My best guess is that rename detection is failing due to the very large number of candidates. The git source code is a little hard to follow in places, but it does appear that there are some hard-coded limits used in particular search steps of the rename detection algorithm (see diffcore-rename.c), as well as the configurable limit on the maximum number of pairs to look at (configuration keys diff.renameLimit and merge.renameLimit). This may be making detection fail even if you have set the configured limit suitably high. The configurable limit itself is clamped to the range [1, 32767].

Perhaps you can get around this by performing a restructuring step first: move files with git mv without making any content changes, to match the new layout, commit that on a new branch, and then replace it with your final version, which should have only content changes and no renames. Renames with no content changes might be detected more reliably. That's only practical if the restructuring you've done has been fairly simple, and I'm not certain that it will solve the rename detection failures.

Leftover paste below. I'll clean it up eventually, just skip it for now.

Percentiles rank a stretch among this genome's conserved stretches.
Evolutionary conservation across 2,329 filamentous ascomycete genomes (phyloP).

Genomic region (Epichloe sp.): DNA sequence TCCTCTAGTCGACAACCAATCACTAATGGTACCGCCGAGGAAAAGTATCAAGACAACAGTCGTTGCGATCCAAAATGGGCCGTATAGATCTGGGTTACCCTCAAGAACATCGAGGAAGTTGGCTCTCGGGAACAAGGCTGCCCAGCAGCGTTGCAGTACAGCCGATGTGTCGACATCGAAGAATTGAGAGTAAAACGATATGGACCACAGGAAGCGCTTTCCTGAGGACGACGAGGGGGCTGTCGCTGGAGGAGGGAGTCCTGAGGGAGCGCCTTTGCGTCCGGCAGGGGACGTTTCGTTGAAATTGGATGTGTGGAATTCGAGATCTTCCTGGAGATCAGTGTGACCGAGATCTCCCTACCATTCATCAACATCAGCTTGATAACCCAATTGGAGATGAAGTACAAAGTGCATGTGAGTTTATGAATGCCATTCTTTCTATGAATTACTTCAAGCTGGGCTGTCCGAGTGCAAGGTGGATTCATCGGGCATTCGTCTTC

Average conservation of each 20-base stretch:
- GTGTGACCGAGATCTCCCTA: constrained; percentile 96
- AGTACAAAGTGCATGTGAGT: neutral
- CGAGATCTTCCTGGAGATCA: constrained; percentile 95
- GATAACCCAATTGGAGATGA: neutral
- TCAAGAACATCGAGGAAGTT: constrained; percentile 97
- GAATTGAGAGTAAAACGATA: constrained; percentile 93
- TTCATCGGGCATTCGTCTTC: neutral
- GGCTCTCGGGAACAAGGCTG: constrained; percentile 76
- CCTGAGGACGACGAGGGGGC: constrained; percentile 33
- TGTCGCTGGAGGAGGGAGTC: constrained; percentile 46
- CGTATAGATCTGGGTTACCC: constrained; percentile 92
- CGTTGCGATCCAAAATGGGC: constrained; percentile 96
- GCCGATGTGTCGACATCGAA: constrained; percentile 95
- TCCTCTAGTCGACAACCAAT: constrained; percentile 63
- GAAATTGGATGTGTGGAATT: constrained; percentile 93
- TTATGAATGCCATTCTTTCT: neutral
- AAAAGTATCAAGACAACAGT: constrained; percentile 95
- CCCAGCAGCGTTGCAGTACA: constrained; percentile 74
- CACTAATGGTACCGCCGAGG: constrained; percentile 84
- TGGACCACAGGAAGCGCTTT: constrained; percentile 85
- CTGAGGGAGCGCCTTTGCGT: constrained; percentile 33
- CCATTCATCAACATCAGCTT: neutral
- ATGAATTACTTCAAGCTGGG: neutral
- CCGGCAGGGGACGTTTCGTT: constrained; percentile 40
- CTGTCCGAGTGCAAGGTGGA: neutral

Alternatively, perhaps you can split the changes up into separate commits with some simple file groupings, so that there are fewer candidates for rename detection in each commit.


Unfortunately, by basing the new branch on top of master, you are giving git incorrect information about the merge. Independent of whether renames are correctly detected or not, when the newly created branch is merged with master it will overwrite everything in master, because from git's point of view, there are no changes in master that haven't already been included in the new branch.

  • similar discussion with configurable settings in git available here